Page last updated at 10:18 GMT, Sunday, 1 February 2009

Southerly ptarmigan decline fears


A National Trust for Scotland (NTS) survey failed to find any ptarmigan on Goatfell and the Arran mountains - its most southerly outpost. This has prompted fears that the bird is no longer breeding there.

The conservation charity studied areas on its mountainous estates of Goatfell, Ben Lomond, Ben Lawers and Mar Lodge.

The work was carried out throughout 2008, with some specialist advice from the British Trust for Ornithology (BTO), to establish the population patterns of ptarmigan (Lagopus mutus), an important montane game bird of the Scottish Highlands.

Worryingly, there were no signs of breeding ptarmigan on Arran during the course of intensive surveys, sometimes involving up to 15 conservation experts and volunteers.

Mar Lodge Estate
Stronger breeding numbers were recorded on Mar Lodge Estate
The ptarmigan population on Arran has fluctuated in the past.

A survey in 1981 confirmed 28 birds, however, information from the late 1960s suggested a similar situation to 2008 - if the birds are present at all, there are very few of them.

The findings suggest that Ben Lomond could possibly now host the most southerly breeding population in Scotland.

Mr Lindsay Mackinlay, nature adviser at the NTS, said: "Ptarmigan were found to be breeding on most of our mountains, which is good news.

"However, on Arran, very intensive survey work, sometimes with dogs, found no live bird sightings.

"The public have reported the odd sighting so we know they are still on Arran, but whether they bred in 2008 is another matter.

"This is a marked change from 1981, when 28 birds, including chicks, were seen in one season.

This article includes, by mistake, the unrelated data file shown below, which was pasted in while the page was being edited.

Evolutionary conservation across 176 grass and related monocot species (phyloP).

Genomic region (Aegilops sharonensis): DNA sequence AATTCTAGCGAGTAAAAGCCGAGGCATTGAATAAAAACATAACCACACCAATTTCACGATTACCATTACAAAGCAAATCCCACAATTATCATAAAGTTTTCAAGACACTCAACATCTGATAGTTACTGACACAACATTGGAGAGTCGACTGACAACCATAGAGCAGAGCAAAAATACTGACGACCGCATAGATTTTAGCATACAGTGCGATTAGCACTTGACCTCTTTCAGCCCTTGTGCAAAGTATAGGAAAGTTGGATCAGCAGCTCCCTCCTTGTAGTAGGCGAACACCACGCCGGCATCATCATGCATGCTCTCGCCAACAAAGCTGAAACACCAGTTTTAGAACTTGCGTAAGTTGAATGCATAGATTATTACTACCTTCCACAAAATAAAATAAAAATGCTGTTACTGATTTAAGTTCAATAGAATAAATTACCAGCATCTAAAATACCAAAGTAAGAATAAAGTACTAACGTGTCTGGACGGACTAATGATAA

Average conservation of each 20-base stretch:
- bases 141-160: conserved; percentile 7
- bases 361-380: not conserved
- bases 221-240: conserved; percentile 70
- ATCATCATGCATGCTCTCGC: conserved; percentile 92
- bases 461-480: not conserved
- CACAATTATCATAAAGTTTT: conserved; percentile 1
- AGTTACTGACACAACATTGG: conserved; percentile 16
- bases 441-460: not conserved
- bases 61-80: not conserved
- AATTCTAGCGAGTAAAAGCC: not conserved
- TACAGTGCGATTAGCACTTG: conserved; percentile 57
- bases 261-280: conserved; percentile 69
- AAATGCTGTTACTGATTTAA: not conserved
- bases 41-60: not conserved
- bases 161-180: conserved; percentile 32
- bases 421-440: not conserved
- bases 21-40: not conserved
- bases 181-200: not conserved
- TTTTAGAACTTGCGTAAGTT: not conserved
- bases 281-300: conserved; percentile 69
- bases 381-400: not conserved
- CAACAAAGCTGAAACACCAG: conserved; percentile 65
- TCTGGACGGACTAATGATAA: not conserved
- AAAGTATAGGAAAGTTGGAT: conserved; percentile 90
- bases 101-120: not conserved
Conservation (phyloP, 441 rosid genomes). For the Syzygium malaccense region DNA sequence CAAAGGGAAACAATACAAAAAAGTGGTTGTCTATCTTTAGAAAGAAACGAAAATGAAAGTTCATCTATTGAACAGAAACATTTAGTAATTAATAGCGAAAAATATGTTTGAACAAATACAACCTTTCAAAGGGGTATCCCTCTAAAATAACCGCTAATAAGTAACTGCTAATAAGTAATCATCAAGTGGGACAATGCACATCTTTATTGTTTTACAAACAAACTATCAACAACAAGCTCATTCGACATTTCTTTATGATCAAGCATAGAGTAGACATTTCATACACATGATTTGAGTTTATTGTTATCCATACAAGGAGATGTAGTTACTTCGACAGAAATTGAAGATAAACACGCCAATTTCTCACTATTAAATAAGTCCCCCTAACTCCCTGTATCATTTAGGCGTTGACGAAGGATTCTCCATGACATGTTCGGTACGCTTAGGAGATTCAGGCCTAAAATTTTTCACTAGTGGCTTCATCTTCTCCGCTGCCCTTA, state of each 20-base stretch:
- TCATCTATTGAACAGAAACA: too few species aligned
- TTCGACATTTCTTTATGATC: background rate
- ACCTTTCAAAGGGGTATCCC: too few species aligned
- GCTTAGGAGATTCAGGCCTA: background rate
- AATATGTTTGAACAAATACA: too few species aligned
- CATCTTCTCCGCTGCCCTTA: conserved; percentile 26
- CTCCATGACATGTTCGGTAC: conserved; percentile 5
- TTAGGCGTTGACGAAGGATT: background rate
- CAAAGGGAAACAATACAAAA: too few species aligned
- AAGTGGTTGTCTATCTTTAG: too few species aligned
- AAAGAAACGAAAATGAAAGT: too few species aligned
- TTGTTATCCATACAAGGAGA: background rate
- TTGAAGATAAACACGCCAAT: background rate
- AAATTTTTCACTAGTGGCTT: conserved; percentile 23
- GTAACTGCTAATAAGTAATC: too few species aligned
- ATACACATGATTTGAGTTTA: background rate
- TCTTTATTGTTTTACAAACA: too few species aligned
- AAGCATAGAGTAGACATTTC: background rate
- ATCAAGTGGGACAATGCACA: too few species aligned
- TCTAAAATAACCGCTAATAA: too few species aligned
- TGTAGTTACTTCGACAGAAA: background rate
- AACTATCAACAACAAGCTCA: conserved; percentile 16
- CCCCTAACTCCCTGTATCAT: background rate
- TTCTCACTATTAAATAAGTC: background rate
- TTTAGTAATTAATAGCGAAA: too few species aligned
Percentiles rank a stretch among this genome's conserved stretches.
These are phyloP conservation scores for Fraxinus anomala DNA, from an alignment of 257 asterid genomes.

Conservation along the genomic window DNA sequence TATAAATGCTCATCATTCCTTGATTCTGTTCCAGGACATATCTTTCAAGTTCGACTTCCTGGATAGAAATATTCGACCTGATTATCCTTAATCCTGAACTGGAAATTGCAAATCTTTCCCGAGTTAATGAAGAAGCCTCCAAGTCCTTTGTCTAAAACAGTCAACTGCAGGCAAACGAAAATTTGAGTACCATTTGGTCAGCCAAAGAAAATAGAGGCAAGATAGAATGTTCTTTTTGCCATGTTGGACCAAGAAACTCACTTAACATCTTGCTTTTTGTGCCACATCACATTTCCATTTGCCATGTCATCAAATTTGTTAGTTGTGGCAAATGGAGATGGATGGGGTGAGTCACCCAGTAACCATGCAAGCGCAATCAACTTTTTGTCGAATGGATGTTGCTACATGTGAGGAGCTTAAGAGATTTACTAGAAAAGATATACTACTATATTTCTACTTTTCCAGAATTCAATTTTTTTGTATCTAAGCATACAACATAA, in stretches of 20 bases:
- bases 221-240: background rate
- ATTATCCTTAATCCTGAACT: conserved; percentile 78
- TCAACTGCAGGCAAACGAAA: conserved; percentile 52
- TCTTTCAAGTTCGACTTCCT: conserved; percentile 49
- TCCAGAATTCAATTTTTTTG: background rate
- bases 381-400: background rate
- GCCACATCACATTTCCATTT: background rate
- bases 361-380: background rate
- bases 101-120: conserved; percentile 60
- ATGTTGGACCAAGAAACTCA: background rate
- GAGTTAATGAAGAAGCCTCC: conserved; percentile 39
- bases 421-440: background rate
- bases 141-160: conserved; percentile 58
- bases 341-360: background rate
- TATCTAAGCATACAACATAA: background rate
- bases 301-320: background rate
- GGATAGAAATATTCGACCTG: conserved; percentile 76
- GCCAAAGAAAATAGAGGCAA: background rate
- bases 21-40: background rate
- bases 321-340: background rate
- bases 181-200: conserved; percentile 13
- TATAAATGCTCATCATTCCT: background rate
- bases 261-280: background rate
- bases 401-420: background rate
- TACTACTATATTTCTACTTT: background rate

A total of 14 birds were recorded on the Kintail range
"Ben Lomond and Goatfell are excellent places to see if changing weather patterns will affect the ptarmigan.

"If predictions about climate change are correct, it is possible that the birds may disappear from Ben Lomond over the coming years."

Ptarmigan blend so easily into their mountainous background and with their seasonally changing plumage are hard to spot but are frequently seen by hill-walkers on mountain tops and ridges.

They look very similar to red grouse but are usually only seen above 700m on the southern Scottish mountains. They measure around 35cm from bill to tail.

In winter, their plumage is mostly white, in spring they are white and grey and in summer they become greyer with darker blotches. The under-body remains mostly white all year round.

There is concern over the long-term fate of the ptarmigan population in many upland locations due to the possible effects of climate change and changes in land management.

Goatfell - No birds found during surveys - a member of the public saw one bird - a few field signs
Ben Lomond - three pairs of birds, with young seen; many field signs
Ben Lawers - eight pairs, with young seen - many field signs
Mar Lodge - more than 70 birds (including young) seen in July, and more than 30 birds in September
Kintail - not estimated, but 14 records of birds in 2008
This has led the NTS to seriously consider a long term-plan to closely monitor the ptarmigan and other upland birds on its mountain properties.

The reasons for the changes will be the subject of further monitoring and examination by the NTS, and conservation experts are working with the BTO to develop the best methods for doing this important work.

Lindsay Mackinlay explained: "We know that ptarmigan populations can be cyclical, but sightings of this hardy bird have been few and far between on Arran, and especially Goatfell, for a number of years now.

"This change could be down to a number of factors - it could be part of a long-term natural cycle and we're in a trough at the moment.

"Or it could be something more serious, relating to the health of the mountains or even a changing climate. We need to do more work on Arran to understand what is going on."

Mr Mackinlay is keen to engage with public assistance in their monitoring plans and is hopeful that more birds will be seen on Arran in the future.

"We would ask anyone walking on Arran, Ben Lomond or any of the NTS' mountains to get in touch with us this year if you do see ptarmigan.

"Such information is essential if we are to get to grips with what is going on with our ptarmigan."

Anyone interested in assisting with future surveys should contact Lindsay Mackinlay at the National Trust for Scotland, Wemyss House, 28 Charlotte Square, Edinburgh, or e-mail

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